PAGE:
Point Lookout An email newsletter from Chaco Canyon Consulting
Point Lookout, a free weekly email newsletter from Chaco Canyon Consulting
May 4, 2011 Volume 11, Issue 18
 
Recommend this issue to a friend
Join the Friends of Point Lookout
HTML to link to this article…
Archive: By Topic    By Date
Links to Related Articles
Sign Up for A Tip A Day!
Create a perpetual bookmark to the current issue Bookmark and Share
Tweet this! | Follow @RickBrenner Random Article

How Targets of Bullies Can Use OODA:
Part II

by

To make the bullying stop, many targets of bullies try to defend themselves. But defense alone is not sufficient — someone must make the bully stop. That's why counterattack is much more likely to work.
A U.S. Marine sniper wearing sniper camouflage gear known as a "ghillie" suit

A U.S. Marine sniper wearing sniper camouflage gear known as a "ghillie" suit advances through a forest during a training exercise. View a larger image. Ghillie suits exploit a camouflage strategy called cryptic camouflage. Cryptic camouflage is one of the four basic strategies of deception by camouflage. In cryptic camouflage, the deceiver succeeds by blending into the environment so as to deceive the perceiver. Targets can deceive bullies in this way by mimicking other elements of the workplace environment so as to convince the bully that the target is not engaged in counterattack development or counterattack execution. Adopting temporarily the characteristics of a terrorized target can accomplish this. Examples of behaviors that convey this message are withdrawal, absenteeism, and subservience. Since all successful camouflage is designed to match a specific perceiver, targets attempting to use cryptic camouflage should choose approaches that are most likely to deceive their specific bullies. Photo courtesy U.S. Department of Defense.

Observation is the first O of the OODA acronym (Observe, Orient, Decide, Act). Last time, we examined some general properties of counter-bullying strategies, focusing on the inner state of the target and the nature of effective counterattacks. But counterattacks can be much more effective when based on a clear understanding of the entire situation, and that requires accurate information about the bully, the organization, and the legal environment in the relevant jurisdiction. A U.S. Marine sniper wearing sniper camouflage gear known as a "ghillie" suitAnd that's where Observation becomes important. Here are some tactics and strategies for targets, emphasizing situational awareness.

Exploit situational awareness
Targets have an edge if they have a thorough understanding of the bully's history, behavior, and plans. Also valuable are the stances and actions (or often, the inactions) of bystanders, other targets, the bully's supervisor, the target's own supervisor, and the HR department. When formulating counterattacks, it all helps.
Targets can attack the bully in many domains: at work, in the local community, in the professional community, in court — whatever works, within the law. That's why it's helpful for targets to know their legal rights, what's needed for legal action, and how to gather evidence. The legal route isn't easy, but it's a route nonetheless.
Degrade the bully's situational awareness
Targets can also work to degrade the bully's own situational awareness. They can accomplish this by neutralizing the bully's resources, or by using those resources to confuse the bully.
For instance, many targets, or their allies, telegraph to bullies that they "aren't going to take it anymore." Revealing this change in stance is counter-productive. Targets who have allies can impress upon them the importance of depriving the bully of any information about the target's intentions or state of mind.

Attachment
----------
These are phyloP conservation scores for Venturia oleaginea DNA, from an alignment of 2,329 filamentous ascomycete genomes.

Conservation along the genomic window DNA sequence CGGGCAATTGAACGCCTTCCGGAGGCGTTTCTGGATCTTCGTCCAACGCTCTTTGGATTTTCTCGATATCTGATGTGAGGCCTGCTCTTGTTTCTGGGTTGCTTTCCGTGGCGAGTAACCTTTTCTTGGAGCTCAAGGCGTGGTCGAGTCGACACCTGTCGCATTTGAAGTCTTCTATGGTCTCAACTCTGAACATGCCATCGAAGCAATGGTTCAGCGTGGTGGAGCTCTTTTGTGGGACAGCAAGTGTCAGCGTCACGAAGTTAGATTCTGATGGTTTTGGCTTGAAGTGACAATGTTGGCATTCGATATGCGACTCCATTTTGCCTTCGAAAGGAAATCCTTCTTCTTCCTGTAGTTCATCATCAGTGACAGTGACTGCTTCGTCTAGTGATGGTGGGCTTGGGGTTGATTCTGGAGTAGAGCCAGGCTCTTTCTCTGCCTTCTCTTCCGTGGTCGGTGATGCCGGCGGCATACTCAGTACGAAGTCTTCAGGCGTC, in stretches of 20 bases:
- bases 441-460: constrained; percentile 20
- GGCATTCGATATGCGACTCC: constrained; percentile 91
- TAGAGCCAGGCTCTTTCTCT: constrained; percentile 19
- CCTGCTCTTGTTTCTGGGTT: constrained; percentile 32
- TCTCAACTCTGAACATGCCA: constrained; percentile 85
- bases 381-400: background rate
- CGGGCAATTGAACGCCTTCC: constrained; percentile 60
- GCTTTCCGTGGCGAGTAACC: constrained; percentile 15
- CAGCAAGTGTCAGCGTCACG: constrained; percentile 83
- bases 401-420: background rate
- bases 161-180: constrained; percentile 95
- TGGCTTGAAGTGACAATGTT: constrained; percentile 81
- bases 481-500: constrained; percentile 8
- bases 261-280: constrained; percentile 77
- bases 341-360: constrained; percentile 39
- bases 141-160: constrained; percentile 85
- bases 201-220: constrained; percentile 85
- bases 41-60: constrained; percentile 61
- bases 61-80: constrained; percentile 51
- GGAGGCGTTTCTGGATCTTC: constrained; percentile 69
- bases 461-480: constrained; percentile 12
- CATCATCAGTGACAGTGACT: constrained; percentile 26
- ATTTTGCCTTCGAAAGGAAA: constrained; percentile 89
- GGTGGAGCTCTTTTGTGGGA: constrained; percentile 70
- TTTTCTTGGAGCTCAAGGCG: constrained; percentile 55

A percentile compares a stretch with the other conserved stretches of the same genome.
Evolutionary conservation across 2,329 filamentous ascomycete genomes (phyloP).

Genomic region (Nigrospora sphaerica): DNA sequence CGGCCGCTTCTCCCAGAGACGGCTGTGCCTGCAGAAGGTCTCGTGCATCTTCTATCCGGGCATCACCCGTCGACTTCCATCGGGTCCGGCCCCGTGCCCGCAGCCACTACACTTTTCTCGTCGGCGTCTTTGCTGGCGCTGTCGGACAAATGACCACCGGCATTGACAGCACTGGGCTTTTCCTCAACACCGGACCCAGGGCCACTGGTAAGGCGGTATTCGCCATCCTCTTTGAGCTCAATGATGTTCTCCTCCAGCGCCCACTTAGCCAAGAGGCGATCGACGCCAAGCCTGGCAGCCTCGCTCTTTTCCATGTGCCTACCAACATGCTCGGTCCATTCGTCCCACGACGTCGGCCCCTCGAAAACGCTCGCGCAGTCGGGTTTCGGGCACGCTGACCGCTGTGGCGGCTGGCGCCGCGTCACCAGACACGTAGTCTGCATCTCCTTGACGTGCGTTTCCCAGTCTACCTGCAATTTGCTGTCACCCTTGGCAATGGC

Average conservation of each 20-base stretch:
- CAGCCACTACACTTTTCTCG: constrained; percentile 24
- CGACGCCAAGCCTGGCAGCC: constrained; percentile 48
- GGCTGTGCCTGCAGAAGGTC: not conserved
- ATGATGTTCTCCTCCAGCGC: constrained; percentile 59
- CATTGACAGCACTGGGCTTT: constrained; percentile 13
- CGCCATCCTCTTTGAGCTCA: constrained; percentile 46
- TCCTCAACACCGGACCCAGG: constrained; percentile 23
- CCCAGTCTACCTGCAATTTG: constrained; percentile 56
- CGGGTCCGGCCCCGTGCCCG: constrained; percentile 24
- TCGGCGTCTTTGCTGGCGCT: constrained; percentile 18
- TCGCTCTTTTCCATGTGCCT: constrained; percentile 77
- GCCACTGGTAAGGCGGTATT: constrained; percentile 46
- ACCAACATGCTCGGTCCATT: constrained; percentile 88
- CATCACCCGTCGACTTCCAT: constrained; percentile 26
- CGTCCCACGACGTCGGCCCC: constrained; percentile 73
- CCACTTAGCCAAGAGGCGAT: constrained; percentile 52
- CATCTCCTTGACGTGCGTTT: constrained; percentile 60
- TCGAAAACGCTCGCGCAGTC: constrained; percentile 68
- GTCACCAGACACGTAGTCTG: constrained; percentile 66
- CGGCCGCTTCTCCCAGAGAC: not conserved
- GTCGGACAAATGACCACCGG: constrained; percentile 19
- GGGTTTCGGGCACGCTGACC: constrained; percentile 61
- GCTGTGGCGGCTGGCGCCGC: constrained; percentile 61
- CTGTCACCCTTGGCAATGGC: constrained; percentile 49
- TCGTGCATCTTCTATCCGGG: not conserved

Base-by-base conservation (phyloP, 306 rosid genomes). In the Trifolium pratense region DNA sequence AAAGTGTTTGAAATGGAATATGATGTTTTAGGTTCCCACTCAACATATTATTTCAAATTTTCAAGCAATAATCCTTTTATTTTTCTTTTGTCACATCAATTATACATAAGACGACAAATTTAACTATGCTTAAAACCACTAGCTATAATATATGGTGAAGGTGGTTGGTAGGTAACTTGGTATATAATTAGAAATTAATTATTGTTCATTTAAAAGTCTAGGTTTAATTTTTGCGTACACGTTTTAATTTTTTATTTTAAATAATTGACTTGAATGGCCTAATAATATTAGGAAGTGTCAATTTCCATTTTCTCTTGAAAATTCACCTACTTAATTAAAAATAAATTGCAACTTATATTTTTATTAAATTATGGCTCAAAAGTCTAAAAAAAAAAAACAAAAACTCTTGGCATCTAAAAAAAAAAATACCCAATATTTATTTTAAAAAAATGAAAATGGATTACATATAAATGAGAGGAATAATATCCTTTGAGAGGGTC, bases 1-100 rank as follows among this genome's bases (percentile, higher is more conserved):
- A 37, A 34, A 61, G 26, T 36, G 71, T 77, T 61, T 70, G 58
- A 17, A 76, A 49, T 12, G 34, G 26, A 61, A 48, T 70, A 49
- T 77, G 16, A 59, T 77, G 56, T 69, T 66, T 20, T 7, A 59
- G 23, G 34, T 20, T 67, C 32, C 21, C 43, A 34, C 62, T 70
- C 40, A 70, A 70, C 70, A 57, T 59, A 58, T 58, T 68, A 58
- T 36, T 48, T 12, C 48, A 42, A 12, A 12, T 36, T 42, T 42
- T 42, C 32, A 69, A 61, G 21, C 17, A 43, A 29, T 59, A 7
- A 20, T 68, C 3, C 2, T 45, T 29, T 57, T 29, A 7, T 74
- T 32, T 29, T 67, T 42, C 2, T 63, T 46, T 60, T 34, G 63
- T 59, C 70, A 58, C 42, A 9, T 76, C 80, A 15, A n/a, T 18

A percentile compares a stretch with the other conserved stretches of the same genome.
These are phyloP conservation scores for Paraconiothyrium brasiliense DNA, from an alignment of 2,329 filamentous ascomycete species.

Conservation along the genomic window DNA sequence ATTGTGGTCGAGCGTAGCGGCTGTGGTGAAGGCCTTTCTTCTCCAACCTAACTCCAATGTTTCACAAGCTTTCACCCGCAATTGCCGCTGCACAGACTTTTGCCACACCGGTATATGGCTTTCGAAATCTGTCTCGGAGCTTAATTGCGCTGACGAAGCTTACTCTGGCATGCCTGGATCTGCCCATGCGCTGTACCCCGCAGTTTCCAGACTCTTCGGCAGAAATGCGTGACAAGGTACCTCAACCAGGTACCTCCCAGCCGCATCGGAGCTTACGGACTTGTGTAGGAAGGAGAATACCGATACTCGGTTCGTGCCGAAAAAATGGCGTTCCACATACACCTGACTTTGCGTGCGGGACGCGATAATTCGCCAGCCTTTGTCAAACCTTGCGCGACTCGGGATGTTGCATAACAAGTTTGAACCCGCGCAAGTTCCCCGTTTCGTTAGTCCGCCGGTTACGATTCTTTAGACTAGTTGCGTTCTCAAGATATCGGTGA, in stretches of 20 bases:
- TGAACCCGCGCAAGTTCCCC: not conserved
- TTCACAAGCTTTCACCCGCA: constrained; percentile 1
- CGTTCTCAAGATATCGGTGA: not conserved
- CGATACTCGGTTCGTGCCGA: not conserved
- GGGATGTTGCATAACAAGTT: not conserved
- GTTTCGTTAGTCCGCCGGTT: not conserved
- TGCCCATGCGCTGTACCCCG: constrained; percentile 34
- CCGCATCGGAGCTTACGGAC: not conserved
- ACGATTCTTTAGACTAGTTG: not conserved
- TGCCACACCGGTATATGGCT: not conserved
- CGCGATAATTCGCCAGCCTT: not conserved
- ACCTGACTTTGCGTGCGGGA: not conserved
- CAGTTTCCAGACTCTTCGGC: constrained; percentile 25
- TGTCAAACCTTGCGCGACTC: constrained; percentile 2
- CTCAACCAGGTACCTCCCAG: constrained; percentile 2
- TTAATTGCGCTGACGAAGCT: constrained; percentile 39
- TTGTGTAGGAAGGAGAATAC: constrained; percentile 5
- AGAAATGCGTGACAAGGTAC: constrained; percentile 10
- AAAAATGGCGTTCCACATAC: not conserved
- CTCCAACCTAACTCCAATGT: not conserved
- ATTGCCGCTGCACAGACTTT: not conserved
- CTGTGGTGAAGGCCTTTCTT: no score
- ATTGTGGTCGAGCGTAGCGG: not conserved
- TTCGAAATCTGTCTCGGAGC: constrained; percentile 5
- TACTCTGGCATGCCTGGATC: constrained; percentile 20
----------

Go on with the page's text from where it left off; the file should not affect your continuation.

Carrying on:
Deceive and disinform the bully
Targets can deliver disinformation to the bully, directly or indirectly, keeping in mind that effective disinformation requires knowing the truth well enough to create plausible deceptions. See "Biological Mimicry and Workplace Bullying," Point Lookout for March 31, 2010, for an example.
Even better: build relationships with allies of the bully. Converting a bully's ally to a target's ally, or to a neutral, can help to degrade the bully's overall situational information quality.
Know your own vulnerabilities
Targets Targets engaging in counterattacks
can sometimes expose their own
vulnerabilities inadvertently
engaging in counterattacks can sometimes expose their own vulnerabilities inadvertently. For instance, a counterattack in the domain of the professional community might motivate the bully to do something similar, or to mount an attack in the domain of the local community.
Targets should carefully assess their own vulnerabilities in any domain in which the bully might mount an attack. Upon discovering a vulnerability, targets would do well to take steps to remove it or conceal it, and to conceal any indications of its prior existence.

Finally, if counterattacks fail, escape might be necessary. There are other jobs. Knowing what alternatives are available, and keeping that knowledge current, might be the best path to ending the bullying. First in this series  Go to top  Top  Next issue: Guidelines for Sharing "Resources"  Next Issue
Bookmark and Share


101 Tips for Targets of Workplace BulliesAre you being targeted by a workplace bully? Do you know what to do to end the bullying? Workplace bullying is so widespread that a 2010 survey indicated that 35% of workers have experienced bullying firsthand, and that bullying is about four times more prevalent than all other forms of illegal harassment combined. Yet, there are few laws to protect workers from bullies, and bullying is not a crime in most jurisdictions. 101 Tips for Targets of Workplace Bullies is filled with the insights targets of bullying need to find a way to survive, and then to finally end the bullying. Also available at Apple's iTunes store! Just USD 9.99, Order Now!